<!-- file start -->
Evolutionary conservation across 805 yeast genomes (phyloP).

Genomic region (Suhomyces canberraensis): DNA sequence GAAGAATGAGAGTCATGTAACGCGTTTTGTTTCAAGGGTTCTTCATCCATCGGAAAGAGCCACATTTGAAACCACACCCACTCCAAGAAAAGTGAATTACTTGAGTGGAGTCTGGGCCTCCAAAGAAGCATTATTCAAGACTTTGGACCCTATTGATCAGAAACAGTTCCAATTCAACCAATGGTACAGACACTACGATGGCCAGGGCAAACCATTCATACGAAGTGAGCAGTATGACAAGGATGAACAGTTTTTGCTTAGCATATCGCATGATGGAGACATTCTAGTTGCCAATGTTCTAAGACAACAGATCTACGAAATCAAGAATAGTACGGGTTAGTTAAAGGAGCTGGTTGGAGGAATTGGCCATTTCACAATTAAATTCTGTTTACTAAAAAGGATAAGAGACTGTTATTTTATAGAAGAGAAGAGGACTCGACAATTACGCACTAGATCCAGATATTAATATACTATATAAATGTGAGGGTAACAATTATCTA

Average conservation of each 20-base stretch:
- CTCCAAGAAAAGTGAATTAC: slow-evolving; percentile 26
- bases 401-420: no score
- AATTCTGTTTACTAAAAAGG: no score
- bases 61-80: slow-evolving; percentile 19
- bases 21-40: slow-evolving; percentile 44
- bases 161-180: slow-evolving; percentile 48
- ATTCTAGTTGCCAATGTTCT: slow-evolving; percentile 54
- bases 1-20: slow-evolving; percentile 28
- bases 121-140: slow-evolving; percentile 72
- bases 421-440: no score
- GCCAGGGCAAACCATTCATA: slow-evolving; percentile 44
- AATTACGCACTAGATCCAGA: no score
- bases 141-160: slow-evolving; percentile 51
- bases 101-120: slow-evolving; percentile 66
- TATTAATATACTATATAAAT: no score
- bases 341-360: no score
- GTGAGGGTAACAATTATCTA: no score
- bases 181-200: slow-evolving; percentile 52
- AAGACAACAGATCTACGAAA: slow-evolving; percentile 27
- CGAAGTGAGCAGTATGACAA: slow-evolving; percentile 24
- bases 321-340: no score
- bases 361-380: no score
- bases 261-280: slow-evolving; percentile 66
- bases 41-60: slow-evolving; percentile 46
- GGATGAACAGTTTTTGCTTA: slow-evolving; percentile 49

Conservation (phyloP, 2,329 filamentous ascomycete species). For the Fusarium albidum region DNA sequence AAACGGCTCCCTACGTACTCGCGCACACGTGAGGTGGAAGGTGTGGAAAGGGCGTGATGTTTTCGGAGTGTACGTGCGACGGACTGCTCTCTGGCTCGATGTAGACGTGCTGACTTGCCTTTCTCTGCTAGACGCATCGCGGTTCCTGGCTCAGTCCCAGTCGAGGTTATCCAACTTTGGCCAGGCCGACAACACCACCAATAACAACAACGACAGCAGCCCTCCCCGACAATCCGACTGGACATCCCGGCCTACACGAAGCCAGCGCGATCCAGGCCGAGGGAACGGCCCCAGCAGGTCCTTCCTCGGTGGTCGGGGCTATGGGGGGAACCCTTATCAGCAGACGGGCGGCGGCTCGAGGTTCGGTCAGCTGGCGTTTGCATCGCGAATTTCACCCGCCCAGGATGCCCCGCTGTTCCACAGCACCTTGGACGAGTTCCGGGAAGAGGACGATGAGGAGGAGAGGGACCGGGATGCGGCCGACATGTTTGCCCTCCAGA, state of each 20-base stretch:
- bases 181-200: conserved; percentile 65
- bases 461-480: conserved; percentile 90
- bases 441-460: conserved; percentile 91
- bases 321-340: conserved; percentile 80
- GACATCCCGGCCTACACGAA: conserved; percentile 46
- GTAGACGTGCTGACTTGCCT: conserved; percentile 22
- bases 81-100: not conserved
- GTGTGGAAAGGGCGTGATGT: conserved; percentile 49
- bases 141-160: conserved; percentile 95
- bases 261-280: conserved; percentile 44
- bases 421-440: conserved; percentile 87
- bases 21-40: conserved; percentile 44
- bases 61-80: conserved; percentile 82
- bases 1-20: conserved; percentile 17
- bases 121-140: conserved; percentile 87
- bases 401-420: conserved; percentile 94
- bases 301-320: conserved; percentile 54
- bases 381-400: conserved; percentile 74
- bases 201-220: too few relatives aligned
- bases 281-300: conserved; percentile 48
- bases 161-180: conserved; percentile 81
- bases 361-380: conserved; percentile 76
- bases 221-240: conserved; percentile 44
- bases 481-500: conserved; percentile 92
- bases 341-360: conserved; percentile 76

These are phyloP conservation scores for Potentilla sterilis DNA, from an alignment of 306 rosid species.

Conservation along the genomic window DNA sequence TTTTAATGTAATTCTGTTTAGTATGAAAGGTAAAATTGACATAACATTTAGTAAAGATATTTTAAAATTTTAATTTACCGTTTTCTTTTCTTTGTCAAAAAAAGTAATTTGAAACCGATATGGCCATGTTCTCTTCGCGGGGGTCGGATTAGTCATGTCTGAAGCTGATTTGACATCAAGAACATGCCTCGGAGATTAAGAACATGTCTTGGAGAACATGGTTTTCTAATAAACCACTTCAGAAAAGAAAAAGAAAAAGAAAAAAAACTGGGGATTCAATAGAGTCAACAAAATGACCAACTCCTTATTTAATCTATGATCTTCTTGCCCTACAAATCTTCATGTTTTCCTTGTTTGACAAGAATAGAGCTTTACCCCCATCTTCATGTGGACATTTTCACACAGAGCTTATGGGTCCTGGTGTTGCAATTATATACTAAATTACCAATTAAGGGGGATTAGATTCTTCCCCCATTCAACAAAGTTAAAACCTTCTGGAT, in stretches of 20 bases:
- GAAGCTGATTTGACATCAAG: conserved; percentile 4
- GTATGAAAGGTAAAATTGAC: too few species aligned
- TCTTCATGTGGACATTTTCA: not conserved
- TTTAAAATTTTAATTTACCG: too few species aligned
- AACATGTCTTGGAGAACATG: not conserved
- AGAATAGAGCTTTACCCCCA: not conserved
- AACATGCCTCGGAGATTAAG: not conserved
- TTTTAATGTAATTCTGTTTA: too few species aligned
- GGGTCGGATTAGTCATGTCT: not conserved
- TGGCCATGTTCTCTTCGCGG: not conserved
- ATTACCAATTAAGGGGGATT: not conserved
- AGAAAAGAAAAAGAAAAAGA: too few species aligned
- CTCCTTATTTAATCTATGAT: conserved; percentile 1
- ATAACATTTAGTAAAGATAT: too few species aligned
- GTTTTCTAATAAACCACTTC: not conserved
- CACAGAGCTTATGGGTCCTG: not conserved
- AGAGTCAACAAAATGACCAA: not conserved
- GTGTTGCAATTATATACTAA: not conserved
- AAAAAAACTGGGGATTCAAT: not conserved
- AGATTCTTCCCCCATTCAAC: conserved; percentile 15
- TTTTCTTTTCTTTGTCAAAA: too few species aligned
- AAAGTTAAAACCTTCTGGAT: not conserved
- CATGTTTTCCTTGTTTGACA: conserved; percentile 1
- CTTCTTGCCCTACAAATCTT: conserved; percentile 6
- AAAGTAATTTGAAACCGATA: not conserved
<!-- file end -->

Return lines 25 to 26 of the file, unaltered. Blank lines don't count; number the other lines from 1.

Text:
- bases 361-380: no score
- bases 261-280: slow-evolving; percentile 66